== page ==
The three faces of the Plastic Boy

By Jonty Czuchwicki

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“In the album, I’m using this concept of the several faces as an excuse to go crazy with sound design. For example, I think the idea of destroying a sound until it doesn’t sound like the original anymore is a parallelism to the face you show in public at work to people you don’t know, compared with the real one that only you know.” 

Ruben Segovia Cobo, aka RUVENRUVEN, is waxing poetical during our interview, yet when they first picked up a guitar, the born and raised Valencian had no idea they would become one of the most sought-after producers in the new wave of Spanish avant-pop, let alone releasing their own music. Moving from classical to electric guitar, RUVENRUVEN noticed the people around him showing off their technical chops, but it wasn’t what he wanted to do. “I liked to play guitar, but I didn’t want to become a virtuoso of the instrument. I noticed that my way of playing the guitar was more, like, resolutive in terms of not being very technical, but more like, Oh, I need to hit this note because it gives me this mood or this feeling.”

Headed by Xenia, Margarita Quebrada, and Carlota, Cobo’s impressive production portfolio of over a dozen artists speaks for itself, but it was while playing in bands as a session guitarist that RUVENRUVEN noticed the emotional impact of the other instruments and his potential in driving a creative direction. “I’m not a super technical instrumentalist, but I noticed that I could help myself and other artists to finish tracks with little technical knowledge. That’s when I realised, Oh shit, I want to produce. I don’t want to be a guitarist!” RUVENRUVEN’s first serious project was Xenia’s 2021 Esfera EP; from then on, they just kept coming. “I love to do it. I love to work with Xenia. We really vibed.” When asked about the key to his success, Ruben notes that he never tries to help an artist reach perfection but simply offers them a different perspective. “I always try to do work that the artist is happy with, and I think that’s what brings me the chance to keep doing it.”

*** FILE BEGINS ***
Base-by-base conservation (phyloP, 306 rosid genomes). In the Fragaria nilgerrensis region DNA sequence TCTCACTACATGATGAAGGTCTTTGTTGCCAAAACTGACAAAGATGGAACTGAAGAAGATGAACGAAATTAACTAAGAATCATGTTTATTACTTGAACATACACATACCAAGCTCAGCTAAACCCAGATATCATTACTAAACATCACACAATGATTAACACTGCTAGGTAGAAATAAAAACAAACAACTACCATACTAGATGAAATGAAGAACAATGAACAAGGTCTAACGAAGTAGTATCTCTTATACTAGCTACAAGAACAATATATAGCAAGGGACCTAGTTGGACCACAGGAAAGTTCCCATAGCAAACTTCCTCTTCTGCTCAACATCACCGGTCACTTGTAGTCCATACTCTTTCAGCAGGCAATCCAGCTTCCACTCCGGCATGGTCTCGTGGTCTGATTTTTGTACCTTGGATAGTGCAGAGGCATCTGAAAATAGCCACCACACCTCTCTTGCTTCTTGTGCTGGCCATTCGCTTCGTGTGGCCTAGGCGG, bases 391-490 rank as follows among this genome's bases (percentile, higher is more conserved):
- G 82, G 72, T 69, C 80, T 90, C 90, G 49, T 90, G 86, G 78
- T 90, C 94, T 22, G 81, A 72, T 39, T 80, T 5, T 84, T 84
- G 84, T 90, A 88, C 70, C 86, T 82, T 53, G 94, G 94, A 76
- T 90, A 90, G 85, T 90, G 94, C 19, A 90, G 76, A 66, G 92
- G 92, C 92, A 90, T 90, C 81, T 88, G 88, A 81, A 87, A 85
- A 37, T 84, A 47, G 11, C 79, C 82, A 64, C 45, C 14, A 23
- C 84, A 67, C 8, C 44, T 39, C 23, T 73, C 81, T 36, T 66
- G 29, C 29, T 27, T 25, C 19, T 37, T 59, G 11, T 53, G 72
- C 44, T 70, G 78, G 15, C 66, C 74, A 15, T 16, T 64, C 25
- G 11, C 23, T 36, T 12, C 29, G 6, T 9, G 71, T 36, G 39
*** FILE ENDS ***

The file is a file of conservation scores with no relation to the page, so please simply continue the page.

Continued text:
RUVENRUVEN’s transition from producer to artist came from a desire to challenge himself creatively. Ruben was always writing his music without needing to release it, but once he realised its role as an avenue for freedom to experiment sonically, the doors were blown wide open. “When producing for others, I can experiment and try things, but in my own project, I can do whatever I want – and that’s what I’m trying to do.” 

The result is RUVENRUVEN’s debut album, Plastic Boy, and the album’s theme is a person’s different faces. It analyses why, in certain situations, we behave in one way if we are feeling another. “Not because we are insincere, but because of how people perceive us,” says Ruben. “It’s not the same way that your mother or your father perceives you, but how a stranger perceives you is different from how you are perceived by your friend or yourself. Investigating this also let me analyse myself and my character and try to work on my flaws.”

The music and visual aesthetic are tightly intertwined, with Xenia and Nacho of Margarita Quebrada preparing the visual content to bring the project’s imagery to life. “We are trying to represent how the album talks about the three faces of a person, but it also talks a lot about the urban spaces, how we relate to them and how our relationships with other people are in that context. That’s what the aesthetic of the music videos, the approach of the artwork and the photos try to represent as well.”

While RUVENRUVEN is at the centre of a new wave in Spanish alt-pop, he feels like he is carrying the torch for those who came before him instead of creating something completely new. “The truth is the music in Valencia is super rich and in Spain. I have been living in Valencia, drinking from the music there and going to see bands like Mausoleo and La Plata for years. Before that, I was playing in a psychedelic band and going to Oven or Spook and seeing what Lucia Gea was doing, seeing what Margarita Quebrada is doing, what Xenia was doing and the artists before us in the 90s. I think it’s very nice in Valencia, the fact that there is a scene not only of musicians now but coming from something that was happening before – and it’s not only about music but about trends, design, graphics, the collective Duelo, friends of Valencia, that are doing crazy visual stuff that also inspires you. It’s like a give-and-take kind of thing.”

The Valencian producer turned artist just released the music video for his new single Rat Race, and his debut album Plastic Boy is just around the corner with an April 5 release date.